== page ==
On June 4, 2020, President Trump issued an executive order directing the Army Corps of Engineers, the Department of Transportation and the Departments of Interior and Agriculture to identify infrastructure projects and projects on federal lands that can be moved forward and completed on an expedited basis. The order, citing a national emergency related to economic impacts resulting from the COVID-19 crisis, requires the heads of these agencies to submit a list of such projects to the Office of Management and Budget (OMB) within 30 days, and continue to report to OMB on progress every 30 days thereafter. Read the full article here.

4-1-20 Resources, Energy and Environment: EGLE (Sort of) Follows U.S. EPA’s Lead by Excusing Some Environmental Obligations During the COVID‑19 Pandemic

Last week, the United States Environmental Protection Agency (EPA) released a potentially broad policy restraining federal civil enforcement for various environmental obligations. Specifically, the March 26, 2020 Bodine Memo states that the EPA will conditionally exercise “enforcement discretion” for noncompliance with environmental obligations caused by the COVID-19 pandemic. Read the full article here.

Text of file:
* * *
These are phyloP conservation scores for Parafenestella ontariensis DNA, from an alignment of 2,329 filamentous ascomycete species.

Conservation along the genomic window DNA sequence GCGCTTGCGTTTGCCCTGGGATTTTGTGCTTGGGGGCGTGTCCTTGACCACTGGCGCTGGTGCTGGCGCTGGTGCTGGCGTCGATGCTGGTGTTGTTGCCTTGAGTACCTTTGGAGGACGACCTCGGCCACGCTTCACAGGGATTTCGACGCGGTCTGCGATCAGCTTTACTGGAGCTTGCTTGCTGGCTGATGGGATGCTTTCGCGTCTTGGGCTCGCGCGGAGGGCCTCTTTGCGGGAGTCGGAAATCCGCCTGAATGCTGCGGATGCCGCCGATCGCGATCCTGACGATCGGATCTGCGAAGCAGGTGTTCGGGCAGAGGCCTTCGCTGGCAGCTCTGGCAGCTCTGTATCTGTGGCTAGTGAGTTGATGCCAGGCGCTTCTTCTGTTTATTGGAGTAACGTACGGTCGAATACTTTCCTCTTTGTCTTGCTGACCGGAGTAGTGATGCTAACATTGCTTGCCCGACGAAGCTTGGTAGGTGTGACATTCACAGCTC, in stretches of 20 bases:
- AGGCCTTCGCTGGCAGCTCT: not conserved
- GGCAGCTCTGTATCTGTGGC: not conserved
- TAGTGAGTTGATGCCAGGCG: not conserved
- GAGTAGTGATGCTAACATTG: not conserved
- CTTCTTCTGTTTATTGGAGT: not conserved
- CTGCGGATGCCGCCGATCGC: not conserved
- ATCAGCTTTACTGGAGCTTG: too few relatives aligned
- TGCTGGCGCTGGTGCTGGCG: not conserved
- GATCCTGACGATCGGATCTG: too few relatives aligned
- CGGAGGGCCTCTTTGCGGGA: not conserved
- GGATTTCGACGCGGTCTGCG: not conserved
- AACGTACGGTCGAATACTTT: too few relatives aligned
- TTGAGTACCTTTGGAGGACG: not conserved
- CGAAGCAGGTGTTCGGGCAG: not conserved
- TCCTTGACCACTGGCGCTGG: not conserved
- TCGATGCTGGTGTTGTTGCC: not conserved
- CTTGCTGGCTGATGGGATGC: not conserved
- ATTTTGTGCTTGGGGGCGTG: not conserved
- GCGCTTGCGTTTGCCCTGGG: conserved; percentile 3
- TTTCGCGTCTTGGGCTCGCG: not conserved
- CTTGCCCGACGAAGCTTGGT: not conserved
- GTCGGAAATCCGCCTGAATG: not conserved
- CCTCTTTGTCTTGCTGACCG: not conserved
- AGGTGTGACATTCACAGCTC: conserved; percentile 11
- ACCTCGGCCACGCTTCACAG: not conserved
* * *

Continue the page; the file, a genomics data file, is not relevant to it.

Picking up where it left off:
Estate Planning

11-6-20 Trusts and Estates: Governor Whitmer Signs Remote Signature and Notarization Legislation

Yesterday, Governor Gretchen Whitmer signed several COVID-19-related bills into law that are important to the real estate industry, estate planners and other businesses that rely on notarized or recorded documents. Read the full article here.